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The Devil and Father Amorth
Treasures from the Wreck of the Unbelievable
An Inconvenient Sequel Truth to Power
My Octopus Teacher
The Phoenix Incident
Daft Punk Unchained
What the World is Waiting for - British Indie
Science Britannica: Frankenstein Monsters
The Bee Gees: How Can You Mend a Broken Heart
Walking with Monsters
The Magic Pill
The Man of a Trillion Worlds
Forks Over Knives
Fighting for their Lives
"Engineering" Sort by
Space Station depicts the history of greatest engineering happening since a man landed on the Moon in 1969. Amongst these is the on-orbit assembly of the International Space Station as it travels 220 miles above the Earth at the speed of 17500 mph. The film also has included sequences that portray the force of a rocket launch, as well as a look into the depths of space. You will experience life in zero gravity, and accompany the astronauts on a space walk. It was the first 3D live-action film to be shot in space, using advanced 3D-technology. Written, produced, edited, and directed by Toni Myers.
Out of Sight
The human eye is a remarkable piece of precision engineering, but it is also extremely limited. Beyond the narrow range of light that makes up the familiar colours of the rainbow is a vast spectrum of light, entirely unseen. Richard Hammond does just that, using ground-breaking new imaging technologies to take the viewer on a breath-taking journey of discovery beyond the visible spectrum, seeing the world, quite literally, in a whole new light. From death-defying aerial repairmen in the United States using ultraviolet cameras to seek out an invisible force that lurks unseen on power lines, to German scientists unlocking the secrets of animal locomotion with the world's most powerful moving x-ray camera, to infrared cameras that can finally reveal the secrets within a humble beehive, he shows how new technologies are letting us see our world anew.
Rise of the Drones
These unmanned flying robots–some as large as jumbo jets, others as small as birds–do things straight out of science fiction. Much of what it takes to get these robotic airplanes to fly, sense, and kill has remained secret. But now, with rare access to drone engineers and those who fly them for the U.S. military, we reveal the amazing technologies that make drones so powerful". From cameras that can capture every detail of an entire city at a glance to swarming robots that can make decisions on their own to giant air frames that can stay aloft for days on end, drones are changing our relationship to war, surveillance, and each other. And it's just the beginning. Discover the cutting edge technologies that are propelling us toward a new chapter in aviation history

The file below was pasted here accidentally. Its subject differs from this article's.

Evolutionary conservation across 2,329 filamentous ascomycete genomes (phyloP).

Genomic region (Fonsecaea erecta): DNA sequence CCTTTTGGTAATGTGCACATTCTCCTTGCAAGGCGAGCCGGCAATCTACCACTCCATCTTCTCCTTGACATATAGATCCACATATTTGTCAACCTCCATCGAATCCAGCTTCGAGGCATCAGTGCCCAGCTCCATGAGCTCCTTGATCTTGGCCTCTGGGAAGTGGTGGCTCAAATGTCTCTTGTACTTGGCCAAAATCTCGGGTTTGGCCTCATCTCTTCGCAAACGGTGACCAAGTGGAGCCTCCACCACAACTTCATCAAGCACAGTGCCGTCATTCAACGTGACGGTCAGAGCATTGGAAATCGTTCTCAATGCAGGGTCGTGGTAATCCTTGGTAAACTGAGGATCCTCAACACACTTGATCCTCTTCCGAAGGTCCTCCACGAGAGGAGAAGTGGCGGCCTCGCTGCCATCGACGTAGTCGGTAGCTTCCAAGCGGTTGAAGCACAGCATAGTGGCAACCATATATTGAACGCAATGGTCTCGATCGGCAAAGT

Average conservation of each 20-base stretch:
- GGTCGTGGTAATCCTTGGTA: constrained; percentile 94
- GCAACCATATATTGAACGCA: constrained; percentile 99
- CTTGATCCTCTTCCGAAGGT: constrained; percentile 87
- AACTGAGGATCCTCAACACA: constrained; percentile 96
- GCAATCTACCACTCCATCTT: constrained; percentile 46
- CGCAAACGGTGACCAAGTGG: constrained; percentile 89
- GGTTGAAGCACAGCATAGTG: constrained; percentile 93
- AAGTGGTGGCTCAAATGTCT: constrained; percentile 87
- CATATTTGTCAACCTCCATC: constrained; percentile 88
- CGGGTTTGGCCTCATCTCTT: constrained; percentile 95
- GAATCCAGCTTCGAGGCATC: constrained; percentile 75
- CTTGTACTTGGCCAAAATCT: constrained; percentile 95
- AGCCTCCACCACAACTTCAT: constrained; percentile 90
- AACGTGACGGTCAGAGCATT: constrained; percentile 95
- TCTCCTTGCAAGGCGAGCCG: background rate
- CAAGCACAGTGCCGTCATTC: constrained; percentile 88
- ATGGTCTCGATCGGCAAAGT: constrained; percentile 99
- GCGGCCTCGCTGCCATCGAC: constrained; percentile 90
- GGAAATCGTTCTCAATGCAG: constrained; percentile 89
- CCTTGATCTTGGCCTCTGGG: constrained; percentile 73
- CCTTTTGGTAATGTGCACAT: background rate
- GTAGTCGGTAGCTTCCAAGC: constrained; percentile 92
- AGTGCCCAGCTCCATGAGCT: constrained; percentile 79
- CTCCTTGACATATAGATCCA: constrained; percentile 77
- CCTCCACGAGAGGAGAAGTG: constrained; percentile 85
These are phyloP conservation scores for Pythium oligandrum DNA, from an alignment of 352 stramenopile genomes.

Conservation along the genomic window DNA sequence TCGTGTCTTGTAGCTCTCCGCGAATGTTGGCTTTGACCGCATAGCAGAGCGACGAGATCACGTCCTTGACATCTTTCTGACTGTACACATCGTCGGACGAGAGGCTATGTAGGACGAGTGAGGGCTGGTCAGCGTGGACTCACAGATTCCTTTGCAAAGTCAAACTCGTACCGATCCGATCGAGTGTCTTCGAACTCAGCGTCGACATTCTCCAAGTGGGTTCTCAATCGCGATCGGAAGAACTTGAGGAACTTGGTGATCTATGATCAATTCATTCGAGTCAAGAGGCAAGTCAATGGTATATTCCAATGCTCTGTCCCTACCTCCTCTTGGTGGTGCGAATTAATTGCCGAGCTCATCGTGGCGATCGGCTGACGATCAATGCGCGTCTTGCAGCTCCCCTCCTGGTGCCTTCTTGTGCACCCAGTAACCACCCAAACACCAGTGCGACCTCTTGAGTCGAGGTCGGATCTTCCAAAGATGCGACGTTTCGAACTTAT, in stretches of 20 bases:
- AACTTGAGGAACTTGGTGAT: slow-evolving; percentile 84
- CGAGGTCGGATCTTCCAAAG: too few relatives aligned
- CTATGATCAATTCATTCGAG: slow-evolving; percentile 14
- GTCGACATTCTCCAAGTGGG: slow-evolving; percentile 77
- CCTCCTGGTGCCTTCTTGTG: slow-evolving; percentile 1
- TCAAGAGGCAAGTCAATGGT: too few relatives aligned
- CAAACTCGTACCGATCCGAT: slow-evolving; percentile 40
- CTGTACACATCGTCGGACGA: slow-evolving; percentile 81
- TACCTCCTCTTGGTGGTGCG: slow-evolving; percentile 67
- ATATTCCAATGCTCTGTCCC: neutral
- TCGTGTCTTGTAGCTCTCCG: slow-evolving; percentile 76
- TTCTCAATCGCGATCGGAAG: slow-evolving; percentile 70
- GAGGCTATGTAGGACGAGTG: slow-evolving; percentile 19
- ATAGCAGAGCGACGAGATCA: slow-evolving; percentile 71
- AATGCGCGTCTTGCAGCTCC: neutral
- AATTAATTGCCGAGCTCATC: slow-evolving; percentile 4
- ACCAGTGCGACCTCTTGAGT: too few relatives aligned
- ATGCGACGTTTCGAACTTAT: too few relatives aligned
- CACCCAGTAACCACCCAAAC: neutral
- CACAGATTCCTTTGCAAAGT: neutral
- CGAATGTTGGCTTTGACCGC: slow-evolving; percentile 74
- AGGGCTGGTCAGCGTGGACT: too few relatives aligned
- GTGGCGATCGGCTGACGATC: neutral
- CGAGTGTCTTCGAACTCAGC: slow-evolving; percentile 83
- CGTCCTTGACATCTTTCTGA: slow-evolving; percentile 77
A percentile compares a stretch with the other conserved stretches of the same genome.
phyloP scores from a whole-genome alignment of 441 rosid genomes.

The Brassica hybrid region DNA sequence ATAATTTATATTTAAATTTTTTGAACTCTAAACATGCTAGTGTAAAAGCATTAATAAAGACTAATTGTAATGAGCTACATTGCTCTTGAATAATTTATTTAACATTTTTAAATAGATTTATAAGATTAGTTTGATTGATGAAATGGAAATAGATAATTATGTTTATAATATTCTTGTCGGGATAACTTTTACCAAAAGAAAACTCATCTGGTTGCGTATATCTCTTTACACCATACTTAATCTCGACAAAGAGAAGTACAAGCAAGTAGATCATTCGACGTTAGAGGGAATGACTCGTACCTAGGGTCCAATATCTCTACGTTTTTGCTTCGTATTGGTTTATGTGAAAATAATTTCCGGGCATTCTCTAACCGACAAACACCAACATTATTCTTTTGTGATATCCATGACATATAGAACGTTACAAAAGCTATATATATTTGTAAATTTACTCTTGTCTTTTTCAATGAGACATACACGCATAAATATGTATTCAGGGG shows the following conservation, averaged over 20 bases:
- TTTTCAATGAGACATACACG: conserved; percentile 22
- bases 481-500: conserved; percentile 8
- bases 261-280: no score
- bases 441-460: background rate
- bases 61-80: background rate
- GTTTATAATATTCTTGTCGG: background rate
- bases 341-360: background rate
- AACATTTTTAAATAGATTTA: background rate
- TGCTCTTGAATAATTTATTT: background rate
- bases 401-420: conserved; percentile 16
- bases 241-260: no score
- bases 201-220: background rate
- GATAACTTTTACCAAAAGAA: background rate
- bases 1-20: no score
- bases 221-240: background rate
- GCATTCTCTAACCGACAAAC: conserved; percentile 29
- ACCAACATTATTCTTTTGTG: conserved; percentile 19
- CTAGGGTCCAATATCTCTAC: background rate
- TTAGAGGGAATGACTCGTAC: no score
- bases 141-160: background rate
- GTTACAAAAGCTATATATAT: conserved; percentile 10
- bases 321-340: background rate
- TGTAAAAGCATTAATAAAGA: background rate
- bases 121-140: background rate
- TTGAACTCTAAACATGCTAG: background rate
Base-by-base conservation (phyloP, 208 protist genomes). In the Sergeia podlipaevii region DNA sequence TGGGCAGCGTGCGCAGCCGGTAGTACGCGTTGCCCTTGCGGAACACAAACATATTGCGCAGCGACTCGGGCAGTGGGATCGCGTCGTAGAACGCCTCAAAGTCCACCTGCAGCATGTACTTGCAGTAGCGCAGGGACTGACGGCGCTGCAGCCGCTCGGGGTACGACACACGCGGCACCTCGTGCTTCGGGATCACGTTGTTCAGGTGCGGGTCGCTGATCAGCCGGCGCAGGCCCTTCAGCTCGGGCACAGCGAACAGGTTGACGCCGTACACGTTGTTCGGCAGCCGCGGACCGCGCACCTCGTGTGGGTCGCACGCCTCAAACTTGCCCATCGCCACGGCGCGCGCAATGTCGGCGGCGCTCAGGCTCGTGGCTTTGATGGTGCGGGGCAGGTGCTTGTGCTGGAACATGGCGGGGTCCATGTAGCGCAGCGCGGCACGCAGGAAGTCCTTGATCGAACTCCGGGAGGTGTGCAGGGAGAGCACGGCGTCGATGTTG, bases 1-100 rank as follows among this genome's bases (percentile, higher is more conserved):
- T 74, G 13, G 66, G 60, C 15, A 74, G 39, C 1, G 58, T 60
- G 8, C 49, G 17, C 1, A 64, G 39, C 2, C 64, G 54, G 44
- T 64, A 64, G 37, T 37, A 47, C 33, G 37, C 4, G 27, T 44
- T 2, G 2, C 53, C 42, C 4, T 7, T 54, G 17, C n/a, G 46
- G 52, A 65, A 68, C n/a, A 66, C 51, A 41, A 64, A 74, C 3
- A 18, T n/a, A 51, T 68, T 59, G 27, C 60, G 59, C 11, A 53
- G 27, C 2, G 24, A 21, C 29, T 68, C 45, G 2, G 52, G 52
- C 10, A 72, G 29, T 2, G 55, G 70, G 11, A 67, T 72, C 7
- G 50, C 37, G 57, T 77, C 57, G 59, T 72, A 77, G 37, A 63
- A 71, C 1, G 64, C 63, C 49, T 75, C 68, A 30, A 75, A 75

The Story of Maths The Frontiers of Space
In the third episode we will see Europe by the 17th century taking over from the Middle East as the powerhouse of mathematical ideas. Great strides had been made in understanding the geometry of objects fixed in time and space. The race was on to discover the mathematics to describe objects in motion. This programme explores the work of Rene Descartes, Pierre Fermat, Isaac Newton, Leonard Euler and Carl Friedrich Gauss. Du Sautoy proceeds to describes René Descartes realisation that it was possible to describe curved lines as equations and thus link algebra and geometry. He talks with Henk J. M. Bos about Descartes. He shows how one of Pierre de Fermat’s theorems is now the basis for the codes that protect credit card transactions on the internet. He describes Isaac Newton’s development of math and physics crucial to understanding the behaviour of moving objects in engineering. He covers the Leibniz and Newton calculus controversy and the Bernoulli family. He further covers Leonhard Euler, the father of topology, and Gauss' invention of a new way of handling equations, modular arithmetic. The further contribution of Gauss to our understanding of how prime numbers are distributed is covered thus providing the platform for Bernhard Riemann's theories on prime numbers. In addition Riemann worked on the properties of objects, which he saw as manifolds that could exist in multi-dimensional space.
The Story of Maths
Project Greenglow The Quest for Gravity Control
For centuries, the precise workings of gravity have confounded the greatest scientific minds - from Newton to Faraday and Einstein - and the idea of controlling gravity has been seen as little more than a fanciful dream. Yet in the mid 1990s, UK defence manufacturer BAE Systems began a ground-breaking project code-named Greenglow. Nasa was simultaneously running its own Breakthrough Propulsion Physics Project". It was concerned with potential space applications of new physics, including concepts like 'faster-than-light travel' and 'warp drives'. Looking into the past and projecting into the future, Horizon explores science's long-standing obsession with the idea of gravity control. It looks at recent breakthroughs in the search for loopholes in conventional physics and examines how the groundwork carried out by Project Greenglow has helped change our understanding of the universe. Gravity control may sound like science fiction, but the research that began with Project Greenglow is very much ongoing, and the dream of flying cars and journeys to the stars no longer seems quite so distant.
George Harrison Living in the Material World
Age of Samurai: Battle for Japan
Seven Ages of Rock
How the Universe Works Season 6
Jonestown: Terror in the Jungle
Space Deepest Secrets
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